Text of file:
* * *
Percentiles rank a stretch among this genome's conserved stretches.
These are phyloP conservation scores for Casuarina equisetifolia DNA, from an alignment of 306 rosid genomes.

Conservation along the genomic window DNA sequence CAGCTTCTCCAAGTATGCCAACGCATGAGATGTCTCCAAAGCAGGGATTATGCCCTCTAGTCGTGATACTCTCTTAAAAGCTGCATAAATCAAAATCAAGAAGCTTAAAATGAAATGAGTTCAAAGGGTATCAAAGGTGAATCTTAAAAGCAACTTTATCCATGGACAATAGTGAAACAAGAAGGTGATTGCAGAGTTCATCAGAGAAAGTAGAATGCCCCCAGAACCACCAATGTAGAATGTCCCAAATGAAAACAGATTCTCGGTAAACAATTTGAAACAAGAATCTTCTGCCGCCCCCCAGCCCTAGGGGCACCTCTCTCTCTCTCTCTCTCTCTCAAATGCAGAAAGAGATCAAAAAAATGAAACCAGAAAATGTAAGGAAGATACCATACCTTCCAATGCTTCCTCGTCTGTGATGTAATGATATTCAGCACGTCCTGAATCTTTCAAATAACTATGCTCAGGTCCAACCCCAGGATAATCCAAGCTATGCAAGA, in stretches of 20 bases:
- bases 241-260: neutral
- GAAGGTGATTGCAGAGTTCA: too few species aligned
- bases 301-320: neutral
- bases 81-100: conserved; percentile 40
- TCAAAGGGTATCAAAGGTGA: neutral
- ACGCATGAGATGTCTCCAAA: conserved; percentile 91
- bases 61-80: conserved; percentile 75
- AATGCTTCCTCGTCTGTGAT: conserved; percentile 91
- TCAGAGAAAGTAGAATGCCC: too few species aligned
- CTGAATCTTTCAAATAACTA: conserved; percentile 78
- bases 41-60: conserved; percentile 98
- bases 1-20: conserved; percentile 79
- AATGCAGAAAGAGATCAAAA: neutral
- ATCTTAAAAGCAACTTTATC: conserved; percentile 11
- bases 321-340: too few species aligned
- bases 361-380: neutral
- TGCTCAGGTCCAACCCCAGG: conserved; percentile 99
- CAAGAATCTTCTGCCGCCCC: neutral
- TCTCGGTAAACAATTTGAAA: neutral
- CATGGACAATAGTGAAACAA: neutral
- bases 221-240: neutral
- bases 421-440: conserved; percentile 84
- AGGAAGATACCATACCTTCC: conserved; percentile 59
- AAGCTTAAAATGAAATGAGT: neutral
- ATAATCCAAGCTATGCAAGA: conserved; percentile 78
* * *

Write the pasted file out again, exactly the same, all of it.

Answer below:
Percentiles rank a stretch among this genome's conserved stretches.
These are phyloP conservation scores for Casuarina equisetifolia DNA, from an alignment of 306 rosid genomes.

Conservation along the genomic window DNA sequence CAGCTTCTCCAAGTATGCCAACGCATGAGATGTCTCCAAAGCAGGGATTATGCCCTCTAGTCGTGATACTCTCTTAAAAGCTGCATAAATCAAAATCAAGAAGCTTAAAATGAAATGAGTTCAAAGGGTATCAAAGGTGAATCTTAAAAGCAACTTTATCCATGGACAATAGTGAAACAAGAAGGTGATTGCAGAGTTCATCAGAGAAAGTAGAATGCCCCCAGAACCACCAATGTAGAATGTCCCAAATGAAAACAGATTCTCGGTAAACAATTTGAAACAAGAATCTTCTGCCGCCCCCCAGCCCTAGGGGCACCTCTCTCTCTCTCTCTCTCTCTCAAATGCAGAAAGAGATCAAAAAAATGAAACCAGAAAATGTAAGGAAGATACCATACCTTCCAATGCTTCCTCGTCTGTGATGTAATGATATTCAGCACGTCCTGAATCTTTCAAATAACTATGCTCAGGTCCAACCCCAGGATAATCCAAGCTATGCAAGA, in stretches of 20 bases:
- bases 241-260: neutral
- GAAGGTGATTGCAGAGTTCA: too few species aligned
- bases 301-320: neutral
- bases 81-100: conserved; percentile 40
- TCAAAGGGTATCAAAGGTGA: neutral
- ACGCATGAGATGTCTCCAAA: conserved; percentile 91
- bases 61-80: conserved; percentile 75
- AATGCTTCCTCGTCTGTGAT: conserved; percentile 91
- TCAGAGAAAGTAGAATGCCC: too few species aligned
- CTGAATCTTTCAAATAACTA: conserved; percentile 78
- bases 41-60: conserved; percentile 98
- bases 1-20: conserved; percentile 79
- AATGCAGAAAGAGATCAAAA: neutral
- ATCTTAAAAGCAACTTTATC: conserved; percentile 11
- bases 321-340: too few species aligned
- bases 361-380: neutral
- TGCTCAGGTCCAACCCCAGG: conserved; percentile 99
- CAAGAATCTTCTGCCGCCCC: neutral
- TCTCGGTAAACAATTTGAAA: neutral
- CATGGACAATAGTGAAACAA: neutral
- bases 221-240: neutral
- bases 421-440: conserved; percentile 84
- AGGAAGATACCATACCTTCC: conserved; percentile 59
- AAGCTTAAAATGAAATGAGT: neutral
- ATAATCCAAGCTATGCAAGA: conserved; percentile 78